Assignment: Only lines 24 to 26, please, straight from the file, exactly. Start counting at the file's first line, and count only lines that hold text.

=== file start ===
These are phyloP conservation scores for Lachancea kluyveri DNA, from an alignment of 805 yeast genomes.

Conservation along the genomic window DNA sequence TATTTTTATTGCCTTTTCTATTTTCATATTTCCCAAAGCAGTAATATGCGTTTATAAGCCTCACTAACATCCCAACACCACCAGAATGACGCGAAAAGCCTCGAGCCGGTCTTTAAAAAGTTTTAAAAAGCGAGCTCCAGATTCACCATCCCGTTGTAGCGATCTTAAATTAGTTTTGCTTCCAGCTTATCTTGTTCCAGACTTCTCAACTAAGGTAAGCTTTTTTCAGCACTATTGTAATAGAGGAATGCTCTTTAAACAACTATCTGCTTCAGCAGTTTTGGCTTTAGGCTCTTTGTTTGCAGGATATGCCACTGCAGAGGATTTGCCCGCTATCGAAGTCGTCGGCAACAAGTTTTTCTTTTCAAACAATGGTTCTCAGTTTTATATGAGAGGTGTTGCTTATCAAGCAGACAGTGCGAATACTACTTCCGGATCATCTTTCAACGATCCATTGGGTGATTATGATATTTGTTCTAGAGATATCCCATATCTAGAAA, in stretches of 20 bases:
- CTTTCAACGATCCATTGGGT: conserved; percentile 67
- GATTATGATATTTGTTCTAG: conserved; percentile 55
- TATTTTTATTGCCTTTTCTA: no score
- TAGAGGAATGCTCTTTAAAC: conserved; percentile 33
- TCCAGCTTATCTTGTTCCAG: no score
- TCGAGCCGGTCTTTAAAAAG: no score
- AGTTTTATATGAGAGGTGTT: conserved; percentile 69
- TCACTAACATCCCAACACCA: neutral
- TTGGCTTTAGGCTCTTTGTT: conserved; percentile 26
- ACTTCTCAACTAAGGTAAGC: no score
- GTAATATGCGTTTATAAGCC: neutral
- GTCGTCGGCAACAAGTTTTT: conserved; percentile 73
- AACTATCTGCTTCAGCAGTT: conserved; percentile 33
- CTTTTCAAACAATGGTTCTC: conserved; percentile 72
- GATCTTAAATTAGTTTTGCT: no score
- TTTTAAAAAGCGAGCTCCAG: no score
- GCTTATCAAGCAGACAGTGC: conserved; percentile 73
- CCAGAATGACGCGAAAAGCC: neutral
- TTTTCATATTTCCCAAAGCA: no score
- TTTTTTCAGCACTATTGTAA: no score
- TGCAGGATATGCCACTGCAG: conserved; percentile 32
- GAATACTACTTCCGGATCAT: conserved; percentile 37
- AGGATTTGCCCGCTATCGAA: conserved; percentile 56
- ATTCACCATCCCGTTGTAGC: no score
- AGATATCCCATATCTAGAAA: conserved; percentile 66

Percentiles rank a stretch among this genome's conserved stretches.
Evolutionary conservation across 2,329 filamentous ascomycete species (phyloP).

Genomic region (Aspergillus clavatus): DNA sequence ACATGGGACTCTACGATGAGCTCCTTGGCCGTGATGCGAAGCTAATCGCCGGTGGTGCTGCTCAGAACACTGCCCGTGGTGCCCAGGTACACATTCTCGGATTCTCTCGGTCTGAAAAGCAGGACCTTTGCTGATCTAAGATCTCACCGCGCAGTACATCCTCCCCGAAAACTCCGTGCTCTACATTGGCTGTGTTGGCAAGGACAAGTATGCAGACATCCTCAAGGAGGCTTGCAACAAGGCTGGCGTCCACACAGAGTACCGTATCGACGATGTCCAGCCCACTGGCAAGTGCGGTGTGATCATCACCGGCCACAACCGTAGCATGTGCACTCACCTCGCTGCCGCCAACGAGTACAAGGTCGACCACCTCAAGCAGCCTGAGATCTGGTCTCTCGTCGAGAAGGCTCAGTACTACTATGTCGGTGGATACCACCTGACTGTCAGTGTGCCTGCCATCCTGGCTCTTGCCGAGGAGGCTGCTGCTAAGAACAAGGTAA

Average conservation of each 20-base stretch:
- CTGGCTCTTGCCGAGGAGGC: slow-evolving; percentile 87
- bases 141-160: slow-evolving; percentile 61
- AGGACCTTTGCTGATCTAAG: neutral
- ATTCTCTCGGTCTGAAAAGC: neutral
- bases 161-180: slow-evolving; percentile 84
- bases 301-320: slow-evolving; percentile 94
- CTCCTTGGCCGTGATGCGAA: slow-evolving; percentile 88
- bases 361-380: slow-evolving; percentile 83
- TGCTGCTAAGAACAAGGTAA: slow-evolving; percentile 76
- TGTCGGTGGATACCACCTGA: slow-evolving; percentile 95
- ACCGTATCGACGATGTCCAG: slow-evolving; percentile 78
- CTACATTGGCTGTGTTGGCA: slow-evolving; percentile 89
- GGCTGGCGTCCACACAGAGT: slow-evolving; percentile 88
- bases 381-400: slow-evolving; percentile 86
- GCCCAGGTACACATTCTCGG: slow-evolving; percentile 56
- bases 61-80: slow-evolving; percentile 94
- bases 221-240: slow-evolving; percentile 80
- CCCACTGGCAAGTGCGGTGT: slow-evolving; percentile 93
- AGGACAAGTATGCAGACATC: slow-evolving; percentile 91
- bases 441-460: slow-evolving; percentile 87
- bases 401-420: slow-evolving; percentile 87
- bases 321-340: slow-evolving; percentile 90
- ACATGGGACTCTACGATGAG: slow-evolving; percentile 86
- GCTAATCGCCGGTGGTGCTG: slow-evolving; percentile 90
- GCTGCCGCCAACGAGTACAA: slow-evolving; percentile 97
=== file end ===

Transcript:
- GAATACTACTTCCGGATCAT: conserved; percentile 37
- AGGATTTGCCCGCTATCGAA: conserved; percentile 56
- ATTCACCATCCCGTTGTAGC: no score